In her first appearance in the House since announcing that she has alopecia, Ayanna Pressley is bald and beautiful
There’s not a whole lot of transparency in politics these days, which might be why we so appreciate the radical, brave honesty coming from Ayanna Pressley. The freshman Massachusetts representative revealed in a powerful video earlier this month that she suffers from alopecia and has been gradually losing her hair for months, and now, she’s made her first appearance on the House floor without a wig, letting her beautiful, bald head show for all of us to see.
Pressley’s first public appearance on the House floor since her reveal video was to present the Comprehensive Credit Act, a bill that’s designed to protect consumers from punitive credit reporting (something we should all get behind, no matter our party affiliation). She wore her trademark red lip, but for the first time, didn’t don a wig to wear to work, instead letting her newly bald head be on full display. And we absolutely stan it.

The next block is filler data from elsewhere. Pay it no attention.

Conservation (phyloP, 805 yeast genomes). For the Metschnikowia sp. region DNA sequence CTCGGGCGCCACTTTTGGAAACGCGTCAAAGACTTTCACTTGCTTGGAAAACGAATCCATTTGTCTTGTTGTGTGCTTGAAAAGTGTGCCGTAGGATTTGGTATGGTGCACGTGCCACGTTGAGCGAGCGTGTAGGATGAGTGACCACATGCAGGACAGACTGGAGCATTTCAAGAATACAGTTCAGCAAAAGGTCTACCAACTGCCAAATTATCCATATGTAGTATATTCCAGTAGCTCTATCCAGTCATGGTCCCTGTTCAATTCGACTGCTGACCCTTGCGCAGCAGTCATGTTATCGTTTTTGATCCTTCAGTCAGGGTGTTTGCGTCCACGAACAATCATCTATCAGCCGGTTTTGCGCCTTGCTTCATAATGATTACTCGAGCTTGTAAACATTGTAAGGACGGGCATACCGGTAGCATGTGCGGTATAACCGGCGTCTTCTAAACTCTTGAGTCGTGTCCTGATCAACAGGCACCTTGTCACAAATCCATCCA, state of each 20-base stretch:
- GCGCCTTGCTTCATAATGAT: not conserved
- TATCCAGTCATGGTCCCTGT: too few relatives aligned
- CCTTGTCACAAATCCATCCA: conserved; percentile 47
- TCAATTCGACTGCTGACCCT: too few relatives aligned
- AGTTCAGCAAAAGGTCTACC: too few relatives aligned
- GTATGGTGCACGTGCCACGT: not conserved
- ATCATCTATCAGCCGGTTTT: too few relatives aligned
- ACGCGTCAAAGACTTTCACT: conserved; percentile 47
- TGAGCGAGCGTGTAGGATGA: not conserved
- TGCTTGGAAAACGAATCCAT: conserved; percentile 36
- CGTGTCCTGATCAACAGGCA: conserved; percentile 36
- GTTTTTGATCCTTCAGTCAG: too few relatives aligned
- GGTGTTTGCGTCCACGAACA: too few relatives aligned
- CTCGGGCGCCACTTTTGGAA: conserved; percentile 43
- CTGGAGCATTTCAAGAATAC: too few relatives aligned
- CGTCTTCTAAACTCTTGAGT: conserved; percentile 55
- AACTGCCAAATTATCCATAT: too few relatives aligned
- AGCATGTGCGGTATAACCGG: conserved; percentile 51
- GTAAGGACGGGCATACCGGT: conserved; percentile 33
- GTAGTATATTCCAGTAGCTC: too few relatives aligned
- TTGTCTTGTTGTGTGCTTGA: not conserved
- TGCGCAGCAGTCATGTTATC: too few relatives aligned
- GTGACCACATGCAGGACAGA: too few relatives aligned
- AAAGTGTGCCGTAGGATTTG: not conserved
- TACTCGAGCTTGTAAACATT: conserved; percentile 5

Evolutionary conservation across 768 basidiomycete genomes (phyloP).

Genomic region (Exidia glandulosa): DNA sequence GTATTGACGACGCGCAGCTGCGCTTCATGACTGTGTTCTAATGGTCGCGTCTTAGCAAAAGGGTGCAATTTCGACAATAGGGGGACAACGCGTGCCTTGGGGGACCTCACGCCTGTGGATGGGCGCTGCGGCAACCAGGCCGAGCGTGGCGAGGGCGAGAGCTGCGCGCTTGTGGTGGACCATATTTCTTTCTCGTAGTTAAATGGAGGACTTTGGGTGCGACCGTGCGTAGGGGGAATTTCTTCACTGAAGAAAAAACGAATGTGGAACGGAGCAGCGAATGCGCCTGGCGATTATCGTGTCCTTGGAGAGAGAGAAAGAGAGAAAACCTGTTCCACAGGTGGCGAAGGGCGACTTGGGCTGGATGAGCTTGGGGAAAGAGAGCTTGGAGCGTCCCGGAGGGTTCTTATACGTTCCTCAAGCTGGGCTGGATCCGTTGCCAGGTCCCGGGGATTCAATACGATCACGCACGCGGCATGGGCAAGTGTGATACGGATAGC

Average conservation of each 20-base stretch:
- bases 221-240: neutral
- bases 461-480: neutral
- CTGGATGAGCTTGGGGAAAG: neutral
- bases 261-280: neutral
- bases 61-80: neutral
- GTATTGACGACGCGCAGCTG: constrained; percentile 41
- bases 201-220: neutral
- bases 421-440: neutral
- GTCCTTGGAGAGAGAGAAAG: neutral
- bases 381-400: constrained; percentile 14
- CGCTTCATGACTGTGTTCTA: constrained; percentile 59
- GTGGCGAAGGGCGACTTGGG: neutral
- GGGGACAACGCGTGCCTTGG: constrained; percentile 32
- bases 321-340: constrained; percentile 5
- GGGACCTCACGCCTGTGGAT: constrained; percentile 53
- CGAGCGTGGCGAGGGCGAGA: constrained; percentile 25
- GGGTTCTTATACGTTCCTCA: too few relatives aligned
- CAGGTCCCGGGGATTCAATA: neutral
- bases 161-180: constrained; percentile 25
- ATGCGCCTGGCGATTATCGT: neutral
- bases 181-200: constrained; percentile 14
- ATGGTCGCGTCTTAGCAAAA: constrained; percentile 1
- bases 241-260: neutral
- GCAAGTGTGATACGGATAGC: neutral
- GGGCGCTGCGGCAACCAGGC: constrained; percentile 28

In her reveal video, Pressley talked about the stigma attached to everything she does as a black woman in American politics — and why that stigma played a role in her decision to share her alopecia diagnosis with the public.
“The reality is that I’m black. And I’m a black woman. And I’m a black woman in politics. Everything I do is political,” she said. “So I’m trying to find my way here. And I do believe going public will help.”
But by publicly revealing her hair loss herself, Pressley was able to take full control of the narrative surrounding her disease and her appearance, and it was a truly powerful move.
“This is my official public revealing,” she said at the time. “I am ready now because I want to be freed from the secret and the shame that that secret carries with it, and because I’m not here just to occupy space. I’m here to create it. I am making peace with having alopecia. I have not arrived there; I am very early in my alopecia journey. But I’m making progress every day. It’s about self-agency, it’s about power, it’s about self-acceptance.”
If our politics could just contain more of this level of radical honesty, transparency, and female power, things might turn out OK after all.